Is being a policeman a profession?
Dichter, in ignoring the court's condemnation of Ganot's conduct and the disciplinary ruling against him, brushed aside the lesson in the resignation of Rafi Peled as police chief.
Senior officers in the Israel Police were insulted not by the decision of Minister Avi Dichter to appoint police Lieutenant General Yaakov Ganot as their new chief -they would have felt equally insulted by the selection of any other general. They were upset with the justification for the decision: None of the current major generals was worthy of the post.
Dichter, in ignoring the court's condemnation of Ganot's conduct and the disciplinary ruling against him, brushed aside the lesson in the resignation of Rafi Peled as police chief, and the decision of then minister Shlomo Ben-Ami not to appoint Major General Yair Yitzhaki in his place. The Supreme Court had this to say about Peled: "The chief of police must be an example to all officers. He must have the moral and personal authority to convince, to lead and to order. A chief of police who receives illicit benefits will find it difficult to demand and enforce on his subordinates a prohibition against such benefits. That which he has desecrated will make it difficult for him to demand that it be consecrated by his subordinates." Referring to Yitzhaki, who got mixed up in the Nimrodi affair and was exonerated in a disciplinary trial, then attorney general Elyakim Rubinstein told Ben-Ami that "the ethical stain" that has stuck to him may disqualify him according to the Supreme Court standard.
Criticism outside of police circles see similarities in the cases of Ganot and Peled and Yitzhaki, and in the reasons for which Commissioner Moshe Karadi was forced to resign following the Zeiler report. Inside the police, criticism focuses more on the way Dichter, on his own, selected Karadi's successor. Initially he rejected all the major generals, and topping the list was a deputy chief of police, Benny Kaniak. Dichter also sought to recruit a replacement from a pool of retired army generals. When the minister was disappointed to discover the retired army men had no interest in the senior police job, he brought into the picture a policeman who was prison warden, in the form of Ganot, with all his faults.
The response of the police major generals is no inherent reason to feel pity for them. Three years earlier they benefited from the sense of discrimination perceived by their predecessors, who were upset with Karadi's appointment. Three veteran major generals resigned then and a fourth, Miki Levy, who is Dichter's candidate for Ganot's deputy, was exiled to Washington. This is also a puzzling, loveless match: when Levy was commander of the Jerusalem district, and Ganot was in charge of the Border Police, a serious dispute developed between them over the Jerusalem envelope.
But in one central matter the disgruntled officers are right. The one who rejects everyone out of hand and prefers those with a defense background, is not saying merely that the organization is broken or susceptible to negative influences, and that it must be rebuilt from the outside, but also that the senior police officers are not professionals in what they do. The first part of this statement can, during times of crisis, be correct. It is obvious that much in the police requires correction. The complicated administrative structure of regions, districts and the National Headquarters are like sacks of potatoes thrown all over - with stations, the patrol units and detectives - making them slow, clumsy and helpless, like the officers who escorted and lost serial rapist Benny Sela. The second half of the statement is part of Dichter's simplistic and biased view, that of someone who did not bother to study, in depth, the material during his nine months as minister of public security.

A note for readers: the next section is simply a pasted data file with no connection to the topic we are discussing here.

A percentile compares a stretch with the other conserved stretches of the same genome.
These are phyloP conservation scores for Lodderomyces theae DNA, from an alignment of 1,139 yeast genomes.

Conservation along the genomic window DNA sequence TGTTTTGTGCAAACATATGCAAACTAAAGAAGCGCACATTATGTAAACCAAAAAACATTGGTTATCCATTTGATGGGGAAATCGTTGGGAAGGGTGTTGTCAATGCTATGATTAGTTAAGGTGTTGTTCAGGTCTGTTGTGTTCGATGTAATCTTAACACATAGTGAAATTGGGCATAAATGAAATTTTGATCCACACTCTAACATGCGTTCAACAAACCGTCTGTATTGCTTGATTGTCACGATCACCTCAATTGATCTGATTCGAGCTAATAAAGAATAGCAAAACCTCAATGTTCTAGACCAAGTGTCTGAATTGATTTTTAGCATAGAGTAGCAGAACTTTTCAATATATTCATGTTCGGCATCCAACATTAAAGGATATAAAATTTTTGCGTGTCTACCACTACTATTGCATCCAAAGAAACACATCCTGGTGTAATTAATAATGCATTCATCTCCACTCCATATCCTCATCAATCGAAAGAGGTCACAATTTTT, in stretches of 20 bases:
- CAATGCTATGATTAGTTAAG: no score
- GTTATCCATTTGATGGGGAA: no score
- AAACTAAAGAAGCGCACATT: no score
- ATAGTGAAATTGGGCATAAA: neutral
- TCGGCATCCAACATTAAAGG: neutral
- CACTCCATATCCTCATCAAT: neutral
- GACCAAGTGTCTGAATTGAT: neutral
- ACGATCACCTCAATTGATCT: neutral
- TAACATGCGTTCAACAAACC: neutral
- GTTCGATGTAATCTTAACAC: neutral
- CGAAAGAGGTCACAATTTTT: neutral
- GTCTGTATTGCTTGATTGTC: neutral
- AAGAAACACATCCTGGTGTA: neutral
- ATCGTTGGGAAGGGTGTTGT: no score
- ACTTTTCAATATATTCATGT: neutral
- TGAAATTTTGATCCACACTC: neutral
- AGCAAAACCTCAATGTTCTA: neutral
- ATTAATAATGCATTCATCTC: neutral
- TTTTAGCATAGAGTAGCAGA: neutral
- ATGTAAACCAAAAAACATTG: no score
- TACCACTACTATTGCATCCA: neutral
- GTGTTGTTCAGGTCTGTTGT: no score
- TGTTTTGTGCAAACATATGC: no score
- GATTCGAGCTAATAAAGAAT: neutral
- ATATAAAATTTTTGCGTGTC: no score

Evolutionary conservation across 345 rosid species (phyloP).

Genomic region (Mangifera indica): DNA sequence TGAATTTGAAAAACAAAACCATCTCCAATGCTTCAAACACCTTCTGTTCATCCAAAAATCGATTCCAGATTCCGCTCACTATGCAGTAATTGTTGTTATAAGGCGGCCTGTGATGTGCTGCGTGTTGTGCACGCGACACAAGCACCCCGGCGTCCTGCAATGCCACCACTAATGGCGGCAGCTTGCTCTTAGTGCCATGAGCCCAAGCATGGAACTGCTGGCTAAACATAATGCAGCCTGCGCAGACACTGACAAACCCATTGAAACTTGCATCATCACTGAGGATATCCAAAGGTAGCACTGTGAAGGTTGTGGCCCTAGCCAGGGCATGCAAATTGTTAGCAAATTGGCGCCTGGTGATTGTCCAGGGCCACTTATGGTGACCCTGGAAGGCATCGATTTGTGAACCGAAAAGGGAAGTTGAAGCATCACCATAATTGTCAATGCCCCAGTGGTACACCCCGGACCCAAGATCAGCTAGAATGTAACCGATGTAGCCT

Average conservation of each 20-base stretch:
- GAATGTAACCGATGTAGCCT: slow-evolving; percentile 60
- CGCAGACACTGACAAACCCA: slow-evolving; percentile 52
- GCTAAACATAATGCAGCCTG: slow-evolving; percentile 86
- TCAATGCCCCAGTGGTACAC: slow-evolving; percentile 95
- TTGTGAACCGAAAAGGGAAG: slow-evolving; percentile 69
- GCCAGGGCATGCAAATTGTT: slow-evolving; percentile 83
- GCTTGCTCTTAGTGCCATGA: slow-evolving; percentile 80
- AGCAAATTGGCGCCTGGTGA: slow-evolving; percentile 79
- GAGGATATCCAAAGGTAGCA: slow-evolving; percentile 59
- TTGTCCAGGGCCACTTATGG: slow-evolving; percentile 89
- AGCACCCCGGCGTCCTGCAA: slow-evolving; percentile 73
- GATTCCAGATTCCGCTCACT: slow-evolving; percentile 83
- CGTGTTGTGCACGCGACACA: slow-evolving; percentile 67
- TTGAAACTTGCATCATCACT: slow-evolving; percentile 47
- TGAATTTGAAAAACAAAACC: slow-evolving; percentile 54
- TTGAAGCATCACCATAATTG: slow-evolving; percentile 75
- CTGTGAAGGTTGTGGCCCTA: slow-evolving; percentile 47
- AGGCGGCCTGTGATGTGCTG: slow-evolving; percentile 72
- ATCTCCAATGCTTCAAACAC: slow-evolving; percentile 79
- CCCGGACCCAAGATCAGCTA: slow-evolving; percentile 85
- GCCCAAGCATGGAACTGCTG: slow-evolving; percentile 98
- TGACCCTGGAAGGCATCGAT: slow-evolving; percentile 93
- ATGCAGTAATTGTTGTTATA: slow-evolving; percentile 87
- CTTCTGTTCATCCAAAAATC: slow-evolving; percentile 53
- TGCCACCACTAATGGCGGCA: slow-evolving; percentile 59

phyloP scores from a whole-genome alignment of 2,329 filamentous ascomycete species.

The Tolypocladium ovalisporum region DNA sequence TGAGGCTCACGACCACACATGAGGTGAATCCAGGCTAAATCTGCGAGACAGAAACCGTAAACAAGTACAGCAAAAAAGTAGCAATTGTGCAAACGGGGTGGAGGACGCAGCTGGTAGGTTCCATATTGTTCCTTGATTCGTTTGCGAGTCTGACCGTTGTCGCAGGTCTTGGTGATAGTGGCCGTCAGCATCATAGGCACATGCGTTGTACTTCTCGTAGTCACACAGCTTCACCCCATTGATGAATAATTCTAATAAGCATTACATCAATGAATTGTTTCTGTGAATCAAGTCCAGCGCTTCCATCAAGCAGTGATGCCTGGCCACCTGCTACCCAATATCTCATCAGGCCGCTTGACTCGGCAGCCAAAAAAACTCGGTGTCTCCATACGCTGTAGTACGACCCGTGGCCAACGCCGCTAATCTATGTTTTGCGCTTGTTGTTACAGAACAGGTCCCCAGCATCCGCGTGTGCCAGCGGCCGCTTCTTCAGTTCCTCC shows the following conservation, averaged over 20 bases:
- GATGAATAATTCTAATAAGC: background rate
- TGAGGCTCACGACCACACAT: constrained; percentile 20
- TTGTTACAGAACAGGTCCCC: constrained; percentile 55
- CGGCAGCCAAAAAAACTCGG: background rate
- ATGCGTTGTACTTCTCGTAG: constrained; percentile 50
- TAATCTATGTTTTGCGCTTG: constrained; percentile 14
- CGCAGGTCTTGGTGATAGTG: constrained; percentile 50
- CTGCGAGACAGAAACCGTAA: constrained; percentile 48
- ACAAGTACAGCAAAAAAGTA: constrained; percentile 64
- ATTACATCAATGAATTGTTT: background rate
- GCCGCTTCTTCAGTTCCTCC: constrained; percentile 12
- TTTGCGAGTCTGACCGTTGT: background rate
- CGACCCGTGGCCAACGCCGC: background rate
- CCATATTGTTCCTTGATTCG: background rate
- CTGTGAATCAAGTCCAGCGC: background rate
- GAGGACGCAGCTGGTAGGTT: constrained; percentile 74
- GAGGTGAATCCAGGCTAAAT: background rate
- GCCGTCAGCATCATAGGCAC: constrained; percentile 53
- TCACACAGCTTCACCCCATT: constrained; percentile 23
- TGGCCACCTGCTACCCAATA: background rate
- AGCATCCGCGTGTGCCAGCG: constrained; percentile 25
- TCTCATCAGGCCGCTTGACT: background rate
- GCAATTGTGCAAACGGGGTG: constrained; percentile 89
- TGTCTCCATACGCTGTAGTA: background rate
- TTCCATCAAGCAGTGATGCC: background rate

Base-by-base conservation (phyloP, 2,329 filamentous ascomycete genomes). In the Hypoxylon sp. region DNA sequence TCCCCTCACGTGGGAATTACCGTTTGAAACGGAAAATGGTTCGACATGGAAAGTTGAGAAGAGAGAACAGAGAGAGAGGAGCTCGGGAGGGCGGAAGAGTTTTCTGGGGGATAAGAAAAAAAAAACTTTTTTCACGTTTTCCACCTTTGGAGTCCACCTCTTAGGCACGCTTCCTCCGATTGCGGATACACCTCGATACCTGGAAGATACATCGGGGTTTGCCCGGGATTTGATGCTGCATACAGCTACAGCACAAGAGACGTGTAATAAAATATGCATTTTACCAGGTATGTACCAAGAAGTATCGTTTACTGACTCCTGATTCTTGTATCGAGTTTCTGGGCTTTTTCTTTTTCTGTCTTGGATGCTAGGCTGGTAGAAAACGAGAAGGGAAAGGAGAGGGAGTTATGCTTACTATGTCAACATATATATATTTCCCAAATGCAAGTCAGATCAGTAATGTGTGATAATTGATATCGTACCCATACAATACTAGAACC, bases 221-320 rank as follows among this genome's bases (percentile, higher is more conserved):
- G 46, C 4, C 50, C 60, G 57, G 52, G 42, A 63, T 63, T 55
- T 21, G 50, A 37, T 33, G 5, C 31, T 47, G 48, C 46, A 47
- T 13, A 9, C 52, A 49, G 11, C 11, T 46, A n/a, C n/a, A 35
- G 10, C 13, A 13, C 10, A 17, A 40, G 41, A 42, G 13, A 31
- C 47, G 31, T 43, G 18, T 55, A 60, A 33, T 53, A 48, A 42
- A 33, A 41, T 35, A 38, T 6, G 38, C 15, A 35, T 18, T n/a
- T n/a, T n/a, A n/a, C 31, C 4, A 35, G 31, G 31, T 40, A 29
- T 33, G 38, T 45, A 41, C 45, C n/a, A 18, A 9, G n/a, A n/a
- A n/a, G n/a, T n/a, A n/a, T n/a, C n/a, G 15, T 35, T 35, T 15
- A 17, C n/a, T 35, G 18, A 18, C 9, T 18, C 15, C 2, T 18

Is police work a profession? If so, is the status of a policeman similar to that of a professional like a nurse, or that of a practitioner of a liberal trade, like a doctor? This issue has preoccupied criminologists and sociologists, including some who were formerly employed by the Israel Police, who write about educational requirements, training, initiative and independence and the limits of morality. And if being a policeman is a profession, he must then be managed by professionals in his field.
Dichter complained that his instructions were not carried out, but Karadi and Kaniak headed an orderly process of staff work toward the implementation of the instructions. Part of this effort was carried out through the "lieutenants forum" in the various districts and sections. The question that remains is whether it is a good thing to transfer the handling of detained suspects to the care of the Prison Service, for the sake of efficiency, or whether this taints the evidence collected during questioning.
Dichter used the word "combat," suggesting he does not understand the difference between the Israel Defense Forces and the Shin Bet security service, which focus on enemies, and the Israel Police, which lives among its citizens, prevents crime mostly through deterrence and depends for its operational and budgetary existence on the legal, political, public and communal collective. This requires neither a border police for civilians, nor a softened Shin Bet, but the professional management of a professional police force.